Yes, I would like to solve for "r" where my clock would run 10x slower than a clock at the earths distance. I would assume ( and this isnt based on much but ... ) i would need to be within a foot or two ( or even closer) of the EH ( which is probably will only be a few inches in diameter ).

tommac
2009-May-18, 12:50 AM
The event horizon of a (non-rotating, uncharged)
black hole with mass M is given
by the formula R0 = sqrt( 2*G*M / c^2 ), where
G is the constant of universal gravitation and c is
the speed of light. For an object with M = 1 solar mass,
the radius is a few km.



If you're at a distance R from the black hole, then the
time dilation factor is gamma = sqrt ( 1 - R0/R ).

Really, you COULD find all this in just a few minutes
of web surfing.


Yes but how does gamma relate to clock slowness ;-) like if I want my clock to be 10x slower ... does that mean i need a gamma of 10?

also is R from the EH or from the singularity? I would assume that it would need to be from the EH as the singularity does not exist in our universe right?

For example ... what would be the time dilation at 1 ft outside of the a EH of a BH of one solar mass?

WayneFrancis
2009-May-18, 01:16 AM
I've edited my post Tommac, re-read it ...I've included the appropriate calculation

tommac
2009-May-18, 01:30 AM
So you want the distance from the EH where the escape velocity is 298289729.4m/s

Do you want the distance of this point from the EH relative to the "Earth" location or the "10x slower then earth location"?

Remember the EH of a BH is different depending how far in the gravity well you are.

I think what you want to know is
Given a point in space at 1AU distance from another point in space if you introduce a 1 solar mass black hole at that same point how far would you have to travel towards the BH to get an escape velocity of 298289729.4m/s compared to ~42,100 m/s

the problem with using
Ve = √2GM/r

is that r in that equation is in terms of the pre-bh time space coordinate system.

You can use the formula of
tr/t = √1-rs/r
so 10/1 = √1-(2.94km/r)

My napkin calculation puts you at ~30m from the EH to get a 10/1 time dilation.

Again this "30m" is differenent depending at what reference frame you are observing it.


Thank you.

So if I have an observer B at 30m away from the EH and observer A at 149,600,000 kilometers from the EH. ** clock will tick 1 hour for ever 10 hours that observers A would right?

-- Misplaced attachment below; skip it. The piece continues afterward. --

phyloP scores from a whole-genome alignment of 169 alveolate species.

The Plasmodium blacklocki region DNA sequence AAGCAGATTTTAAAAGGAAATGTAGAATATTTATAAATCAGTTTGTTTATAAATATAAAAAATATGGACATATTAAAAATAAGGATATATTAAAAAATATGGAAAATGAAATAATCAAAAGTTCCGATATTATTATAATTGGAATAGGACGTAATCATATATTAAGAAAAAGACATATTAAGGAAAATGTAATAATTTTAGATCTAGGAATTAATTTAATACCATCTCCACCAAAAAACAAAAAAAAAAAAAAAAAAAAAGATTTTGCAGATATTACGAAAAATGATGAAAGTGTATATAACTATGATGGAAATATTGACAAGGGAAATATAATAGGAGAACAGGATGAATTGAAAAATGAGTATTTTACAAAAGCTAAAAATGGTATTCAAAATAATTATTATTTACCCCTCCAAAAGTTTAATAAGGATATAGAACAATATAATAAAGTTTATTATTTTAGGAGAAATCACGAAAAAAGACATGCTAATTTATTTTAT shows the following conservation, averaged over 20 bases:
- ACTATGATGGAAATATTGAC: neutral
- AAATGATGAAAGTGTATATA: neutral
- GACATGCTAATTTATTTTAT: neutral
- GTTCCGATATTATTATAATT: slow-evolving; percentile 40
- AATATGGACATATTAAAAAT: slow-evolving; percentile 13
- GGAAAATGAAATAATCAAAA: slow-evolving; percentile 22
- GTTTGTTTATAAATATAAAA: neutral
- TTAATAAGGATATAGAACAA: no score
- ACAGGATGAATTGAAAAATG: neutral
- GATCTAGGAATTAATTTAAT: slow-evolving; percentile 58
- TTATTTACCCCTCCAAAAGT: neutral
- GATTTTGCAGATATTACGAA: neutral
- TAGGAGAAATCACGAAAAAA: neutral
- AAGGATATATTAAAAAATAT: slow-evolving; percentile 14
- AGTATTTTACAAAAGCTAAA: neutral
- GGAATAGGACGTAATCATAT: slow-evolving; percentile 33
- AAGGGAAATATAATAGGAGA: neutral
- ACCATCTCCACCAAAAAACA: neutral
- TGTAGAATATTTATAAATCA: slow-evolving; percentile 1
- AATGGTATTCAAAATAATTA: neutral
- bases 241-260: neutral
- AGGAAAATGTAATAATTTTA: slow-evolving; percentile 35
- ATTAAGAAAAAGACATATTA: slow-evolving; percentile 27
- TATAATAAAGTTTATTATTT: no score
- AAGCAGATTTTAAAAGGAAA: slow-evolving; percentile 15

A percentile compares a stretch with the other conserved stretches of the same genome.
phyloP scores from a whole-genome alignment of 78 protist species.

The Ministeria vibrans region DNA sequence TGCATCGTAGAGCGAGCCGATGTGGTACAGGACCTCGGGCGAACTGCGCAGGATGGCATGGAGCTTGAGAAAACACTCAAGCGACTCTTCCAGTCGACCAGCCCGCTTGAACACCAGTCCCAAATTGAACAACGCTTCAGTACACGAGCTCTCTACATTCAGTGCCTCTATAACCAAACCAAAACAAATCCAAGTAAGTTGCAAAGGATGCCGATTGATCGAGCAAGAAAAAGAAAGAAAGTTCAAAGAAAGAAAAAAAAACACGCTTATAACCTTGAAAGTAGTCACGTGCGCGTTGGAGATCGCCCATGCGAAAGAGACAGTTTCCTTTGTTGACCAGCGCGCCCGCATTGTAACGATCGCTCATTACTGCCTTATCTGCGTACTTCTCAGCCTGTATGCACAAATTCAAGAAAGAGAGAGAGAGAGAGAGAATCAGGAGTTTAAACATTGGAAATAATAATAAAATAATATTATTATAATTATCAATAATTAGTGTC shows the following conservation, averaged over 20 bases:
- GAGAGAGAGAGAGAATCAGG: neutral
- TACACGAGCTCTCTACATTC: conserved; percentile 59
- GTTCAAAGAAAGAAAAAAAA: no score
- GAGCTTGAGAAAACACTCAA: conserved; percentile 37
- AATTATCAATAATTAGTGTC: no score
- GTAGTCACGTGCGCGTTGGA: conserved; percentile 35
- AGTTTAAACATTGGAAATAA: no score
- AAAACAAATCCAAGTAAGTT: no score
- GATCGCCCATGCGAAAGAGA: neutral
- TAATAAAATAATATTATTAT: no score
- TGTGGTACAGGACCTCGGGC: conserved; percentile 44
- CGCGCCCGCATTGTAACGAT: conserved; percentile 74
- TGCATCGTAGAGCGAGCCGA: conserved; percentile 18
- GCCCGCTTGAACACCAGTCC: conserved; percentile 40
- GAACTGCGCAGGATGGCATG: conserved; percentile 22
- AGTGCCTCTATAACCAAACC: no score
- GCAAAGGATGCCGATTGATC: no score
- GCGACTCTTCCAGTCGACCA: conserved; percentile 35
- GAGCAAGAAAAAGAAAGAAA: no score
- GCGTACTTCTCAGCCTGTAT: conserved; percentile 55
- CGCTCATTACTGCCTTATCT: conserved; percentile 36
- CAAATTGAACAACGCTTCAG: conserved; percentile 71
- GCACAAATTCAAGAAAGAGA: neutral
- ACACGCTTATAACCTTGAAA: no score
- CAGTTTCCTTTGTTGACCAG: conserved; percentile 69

WayneFrancis
2009-May-18, 01:39 AM
...
For example ... what would be the time dilation at 1 ft outside of the a EH of a BH of one solar mass?


given formula above 1' ~.3048m

tr/1 = √1-rs/r

I get 98.217459x

At 1m from the EH your time dilation is only ~54.23x
at 50m it is ~7.733x

Below is the time dilation and distance in m from the EH


54.23098745 1.00
38.35361782 2.00
31.32091953 3.00
27.12931993 4.00
24.26932220 5.00
22.15851981 6.00
20.51828453 7.00
19.19635382 8.00
18.10156531 9.00
17.17556404 10.00
12.16552506 20.00
9.94987437 30.00
8.63133825 40.00
7.73304597 50.00
5.51361950 100.00
3.96232255 200.00
3.28633535 300.00
2.88963666 400.00
2.62297541 500.00
2.42899156 600.00
2.28035085 700.00
2.16217483 800.00
2.06559112 900.00
1.98494332 1,000.00
1.57162336 2,000.00
1.40712473 3,000.00
1.31719399 4,000.00
1.26015872 5,000.00
1.22065556 6,000.00
1.19163753 7,000.00
1.16940156 8,000.00
1.15181017 9,000.00
1.13754121 10,000.00
1.01459351 100,000.00
1.00146892 1,000,000.00
1.00014699 10,000,000.00
1.00001470 100,000,000.00
1.00000147 1,000,000,000.00
1.00000015 10,000,000,000.00
1.00000010 15,000,000,000.00
1.00000001 150,000,000,000.00

WayneFrancis
2009-May-18, 02:10 AM
Thank you.

So if I have an observer B at 30m away from the EH and observer A at 149,600,000 kilometers from the EH. ** clock will tick 1 hour for ever 10 hours that observers A would right?

yea but you can see that anyone from about 100km out onward would still see a ~10/1 ratio between the clocks

The curvature of space time is a very steep curve for a 1 solar mass black hole.

tommac
2009-May-18, 02:22 AM